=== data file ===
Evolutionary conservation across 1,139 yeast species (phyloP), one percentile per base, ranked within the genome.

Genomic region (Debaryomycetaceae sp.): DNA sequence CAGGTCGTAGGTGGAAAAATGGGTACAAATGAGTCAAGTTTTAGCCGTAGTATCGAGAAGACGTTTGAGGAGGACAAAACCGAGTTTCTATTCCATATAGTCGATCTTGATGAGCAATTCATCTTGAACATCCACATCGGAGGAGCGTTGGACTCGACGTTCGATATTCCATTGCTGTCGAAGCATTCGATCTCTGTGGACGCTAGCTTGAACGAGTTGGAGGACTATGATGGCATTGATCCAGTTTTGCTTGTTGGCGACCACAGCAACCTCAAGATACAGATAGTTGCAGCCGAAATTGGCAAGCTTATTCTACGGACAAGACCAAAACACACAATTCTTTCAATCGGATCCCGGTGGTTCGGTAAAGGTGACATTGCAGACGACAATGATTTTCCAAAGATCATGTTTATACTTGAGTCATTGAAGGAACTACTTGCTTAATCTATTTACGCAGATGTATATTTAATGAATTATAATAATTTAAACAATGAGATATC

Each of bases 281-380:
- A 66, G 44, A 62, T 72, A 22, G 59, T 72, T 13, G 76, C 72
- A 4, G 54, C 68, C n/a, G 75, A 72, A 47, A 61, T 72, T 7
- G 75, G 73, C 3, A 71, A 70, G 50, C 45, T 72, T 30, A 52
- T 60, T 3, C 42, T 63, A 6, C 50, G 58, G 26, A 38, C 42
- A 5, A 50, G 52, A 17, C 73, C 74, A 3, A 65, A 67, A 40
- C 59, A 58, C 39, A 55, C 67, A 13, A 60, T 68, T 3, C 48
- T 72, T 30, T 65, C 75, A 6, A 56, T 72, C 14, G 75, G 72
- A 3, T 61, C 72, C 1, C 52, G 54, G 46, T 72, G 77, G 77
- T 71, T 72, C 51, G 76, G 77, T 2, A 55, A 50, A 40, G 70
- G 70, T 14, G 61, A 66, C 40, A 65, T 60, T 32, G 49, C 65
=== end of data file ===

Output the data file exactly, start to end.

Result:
Evolutionary conservation across 1,139 yeast species (phyloP), one percentile per base, ranked within the genome.

Genomic region (Debaryomycetaceae sp.): DNA sequence CAGGTCGTAGGTGGAAAAATGGGTACAAATGAGTCAAGTTTTAGCCGTAGTATCGAGAAGACGTTTGAGGAGGACAAAACCGAGTTTCTATTCCATATAGTCGATCTTGATGAGCAATTCATCTTGAACATCCACATCGGAGGAGCGTTGGACTCGACGTTCGATATTCCATTGCTGTCGAAGCATTCGATCTCTGTGGACGCTAGCTTGAACGAGTTGGAGGACTATGATGGCATTGATCCAGTTTTGCTTGTTGGCGACCACAGCAACCTCAAGATACAGATAGTTGCAGCCGAAATTGGCAAGCTTATTCTACGGACAAGACCAAAACACACAATTCTTTCAATCGGATCCCGGTGGTTCGGTAAAGGTGACATTGCAGACGACAATGATTTTCCAAAGATCATGTTTATACTTGAGTCATTGAAGGAACTACTTGCTTAATCTATTTACGCAGATGTATATTTAATGAATTATAATAATTTAAACAATGAGATATC

Each of bases 281-380:
- A 66, G 44, A 62, T 72, A 22, G 59, T 72, T 13, G 76, C 72
- A 4, G 54, C 68, C n/a, G 75, A 72, A 47, A 61, T 72, T 7
- G 75, G 73, C 3, A 71, A 70, G 50, C 45, T 72, T 30, A 52
- T 60, T 3, C 42, T 63, A 6, C 50, G 58, G 26, A 38, C 42
- A 5, A 50, G 52, A 17, C 73, C 74, A 3, A 65, A 67, A 40
- C 59, A 58, C 39, A 55, C 67, A 13, A 60, T 68, T 3, C 48
- T 72, T 30, T 65, C 75, A 6, A 56, T 72, C 14, G 75, G 72
- A 3, T 61, C 72, C 1, C 52, G 54, G 46, T 72, G 77, G 77
- T 71, T 72, C 51, G 76, G 77, T 2, A 55, A 50, A 40, G 70
- G 70, T 14, G 61, A 66, C 40, A 65, T 60, T 32, G 49, C 65